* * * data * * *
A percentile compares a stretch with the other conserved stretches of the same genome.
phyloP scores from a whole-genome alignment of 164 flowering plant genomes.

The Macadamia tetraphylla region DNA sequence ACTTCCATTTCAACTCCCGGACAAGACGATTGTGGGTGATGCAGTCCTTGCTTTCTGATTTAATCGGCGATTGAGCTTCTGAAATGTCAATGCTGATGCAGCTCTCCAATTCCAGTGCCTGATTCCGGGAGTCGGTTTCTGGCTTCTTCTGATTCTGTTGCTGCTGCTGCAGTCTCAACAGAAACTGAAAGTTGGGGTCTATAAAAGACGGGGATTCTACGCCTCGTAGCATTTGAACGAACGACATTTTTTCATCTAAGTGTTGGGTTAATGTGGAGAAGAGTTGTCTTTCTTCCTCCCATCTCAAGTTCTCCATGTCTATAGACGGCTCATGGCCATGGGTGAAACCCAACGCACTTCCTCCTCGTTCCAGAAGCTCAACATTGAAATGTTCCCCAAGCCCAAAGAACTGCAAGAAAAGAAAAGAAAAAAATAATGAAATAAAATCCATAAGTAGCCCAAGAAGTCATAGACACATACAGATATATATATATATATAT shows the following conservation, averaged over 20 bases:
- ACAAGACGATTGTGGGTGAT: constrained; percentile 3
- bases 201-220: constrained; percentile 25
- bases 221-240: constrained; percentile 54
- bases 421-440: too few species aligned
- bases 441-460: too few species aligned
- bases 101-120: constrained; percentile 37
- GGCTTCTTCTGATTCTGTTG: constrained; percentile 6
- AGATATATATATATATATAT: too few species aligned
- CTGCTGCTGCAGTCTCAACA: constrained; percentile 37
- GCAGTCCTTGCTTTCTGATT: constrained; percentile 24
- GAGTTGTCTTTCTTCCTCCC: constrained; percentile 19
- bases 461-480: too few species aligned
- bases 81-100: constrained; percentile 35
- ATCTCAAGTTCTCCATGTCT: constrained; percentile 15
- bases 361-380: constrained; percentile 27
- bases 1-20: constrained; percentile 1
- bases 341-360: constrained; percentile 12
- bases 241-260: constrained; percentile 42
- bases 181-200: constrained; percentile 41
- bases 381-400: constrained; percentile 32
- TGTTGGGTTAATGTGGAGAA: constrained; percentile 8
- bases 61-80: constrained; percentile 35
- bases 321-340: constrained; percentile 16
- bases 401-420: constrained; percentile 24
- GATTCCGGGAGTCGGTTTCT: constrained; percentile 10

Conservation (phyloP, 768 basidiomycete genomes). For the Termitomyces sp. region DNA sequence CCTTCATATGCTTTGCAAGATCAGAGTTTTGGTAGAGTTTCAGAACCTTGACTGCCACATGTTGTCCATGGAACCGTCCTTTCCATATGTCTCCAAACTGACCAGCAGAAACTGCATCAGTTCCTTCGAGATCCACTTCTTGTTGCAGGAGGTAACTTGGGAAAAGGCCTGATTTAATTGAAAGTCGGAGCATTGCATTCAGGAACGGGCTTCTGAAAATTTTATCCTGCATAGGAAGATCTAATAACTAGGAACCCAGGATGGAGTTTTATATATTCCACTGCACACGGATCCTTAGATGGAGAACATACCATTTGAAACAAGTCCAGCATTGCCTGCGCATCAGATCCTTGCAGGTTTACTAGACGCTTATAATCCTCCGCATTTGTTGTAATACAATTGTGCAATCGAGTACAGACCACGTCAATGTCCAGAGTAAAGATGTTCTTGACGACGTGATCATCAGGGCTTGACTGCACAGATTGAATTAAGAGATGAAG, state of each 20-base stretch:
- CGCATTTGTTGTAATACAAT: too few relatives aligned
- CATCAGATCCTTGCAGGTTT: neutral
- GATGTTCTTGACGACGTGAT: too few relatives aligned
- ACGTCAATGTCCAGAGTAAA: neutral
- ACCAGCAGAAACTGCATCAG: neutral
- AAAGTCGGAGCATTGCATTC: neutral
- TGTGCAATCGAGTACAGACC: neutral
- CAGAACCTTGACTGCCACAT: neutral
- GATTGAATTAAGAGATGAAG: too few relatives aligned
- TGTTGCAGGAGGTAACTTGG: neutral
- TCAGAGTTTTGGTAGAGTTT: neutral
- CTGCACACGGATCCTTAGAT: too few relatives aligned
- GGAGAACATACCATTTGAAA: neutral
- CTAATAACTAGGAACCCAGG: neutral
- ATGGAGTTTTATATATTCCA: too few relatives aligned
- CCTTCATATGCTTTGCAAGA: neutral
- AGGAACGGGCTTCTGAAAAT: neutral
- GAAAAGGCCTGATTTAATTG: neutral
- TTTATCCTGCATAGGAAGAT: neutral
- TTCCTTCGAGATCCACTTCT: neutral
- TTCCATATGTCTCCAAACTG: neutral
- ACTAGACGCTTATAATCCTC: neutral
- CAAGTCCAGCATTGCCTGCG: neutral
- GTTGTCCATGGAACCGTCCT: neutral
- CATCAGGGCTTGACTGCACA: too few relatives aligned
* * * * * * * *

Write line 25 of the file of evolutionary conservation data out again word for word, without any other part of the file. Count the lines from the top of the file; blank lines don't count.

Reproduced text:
- bases 61-80: constrained; percentile 35